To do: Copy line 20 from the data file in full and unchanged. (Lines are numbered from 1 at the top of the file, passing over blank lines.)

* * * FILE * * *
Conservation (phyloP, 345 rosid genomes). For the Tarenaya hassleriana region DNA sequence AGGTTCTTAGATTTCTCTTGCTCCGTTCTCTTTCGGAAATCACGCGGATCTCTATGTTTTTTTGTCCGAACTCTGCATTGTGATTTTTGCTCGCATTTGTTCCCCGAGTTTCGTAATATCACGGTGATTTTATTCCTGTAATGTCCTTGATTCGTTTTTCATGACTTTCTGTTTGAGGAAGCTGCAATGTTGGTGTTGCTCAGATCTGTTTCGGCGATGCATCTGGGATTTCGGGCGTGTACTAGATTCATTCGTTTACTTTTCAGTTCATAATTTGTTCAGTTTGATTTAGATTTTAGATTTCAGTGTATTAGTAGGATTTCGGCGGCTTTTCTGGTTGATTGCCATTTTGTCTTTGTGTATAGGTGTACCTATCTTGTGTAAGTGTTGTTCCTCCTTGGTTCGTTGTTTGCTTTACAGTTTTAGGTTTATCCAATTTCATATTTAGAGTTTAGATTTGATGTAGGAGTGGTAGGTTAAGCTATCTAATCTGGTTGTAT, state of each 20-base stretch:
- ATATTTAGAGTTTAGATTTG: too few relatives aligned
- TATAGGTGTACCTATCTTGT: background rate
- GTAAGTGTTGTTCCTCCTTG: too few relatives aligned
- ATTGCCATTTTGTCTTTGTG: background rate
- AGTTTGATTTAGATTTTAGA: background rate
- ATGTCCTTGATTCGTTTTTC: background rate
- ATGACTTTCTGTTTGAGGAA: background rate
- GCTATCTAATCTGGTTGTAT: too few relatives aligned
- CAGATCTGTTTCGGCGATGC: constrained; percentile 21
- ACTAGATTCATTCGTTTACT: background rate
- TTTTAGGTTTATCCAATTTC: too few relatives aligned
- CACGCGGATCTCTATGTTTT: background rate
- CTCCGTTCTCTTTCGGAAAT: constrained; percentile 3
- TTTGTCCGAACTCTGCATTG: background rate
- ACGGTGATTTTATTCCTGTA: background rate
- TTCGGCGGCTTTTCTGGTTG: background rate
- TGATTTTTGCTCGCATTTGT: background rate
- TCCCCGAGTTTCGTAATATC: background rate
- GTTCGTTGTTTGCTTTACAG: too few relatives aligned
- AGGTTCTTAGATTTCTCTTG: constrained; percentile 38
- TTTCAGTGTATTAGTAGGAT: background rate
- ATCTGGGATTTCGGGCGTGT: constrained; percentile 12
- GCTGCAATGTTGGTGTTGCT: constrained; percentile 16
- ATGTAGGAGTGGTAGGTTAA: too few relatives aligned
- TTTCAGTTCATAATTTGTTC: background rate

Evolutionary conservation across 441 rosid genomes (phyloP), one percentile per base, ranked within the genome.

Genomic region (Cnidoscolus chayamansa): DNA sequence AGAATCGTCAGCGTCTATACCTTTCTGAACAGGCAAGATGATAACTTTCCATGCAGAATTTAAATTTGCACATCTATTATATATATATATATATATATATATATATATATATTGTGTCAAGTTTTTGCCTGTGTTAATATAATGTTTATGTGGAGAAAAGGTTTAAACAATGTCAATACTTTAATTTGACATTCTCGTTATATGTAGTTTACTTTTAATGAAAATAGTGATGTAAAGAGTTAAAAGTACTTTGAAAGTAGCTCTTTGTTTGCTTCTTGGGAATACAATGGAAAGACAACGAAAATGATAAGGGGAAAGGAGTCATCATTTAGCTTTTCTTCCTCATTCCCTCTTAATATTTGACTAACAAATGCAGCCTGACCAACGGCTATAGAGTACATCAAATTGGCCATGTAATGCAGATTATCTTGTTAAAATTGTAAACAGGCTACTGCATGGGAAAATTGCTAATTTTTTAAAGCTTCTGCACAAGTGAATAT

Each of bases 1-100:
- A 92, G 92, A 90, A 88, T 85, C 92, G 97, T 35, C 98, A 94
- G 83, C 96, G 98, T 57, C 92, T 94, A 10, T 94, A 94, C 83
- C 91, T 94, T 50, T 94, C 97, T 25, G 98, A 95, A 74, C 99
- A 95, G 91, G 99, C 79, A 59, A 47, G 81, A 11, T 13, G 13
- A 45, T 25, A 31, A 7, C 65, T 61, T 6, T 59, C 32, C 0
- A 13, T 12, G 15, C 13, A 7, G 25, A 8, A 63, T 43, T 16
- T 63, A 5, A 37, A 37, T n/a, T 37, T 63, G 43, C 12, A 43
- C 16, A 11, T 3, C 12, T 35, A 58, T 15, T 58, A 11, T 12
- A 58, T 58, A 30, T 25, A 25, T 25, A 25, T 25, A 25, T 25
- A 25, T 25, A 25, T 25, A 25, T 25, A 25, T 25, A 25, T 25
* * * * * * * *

- GTTCGTTGTTTGCTTTACAG: too few relatives aligned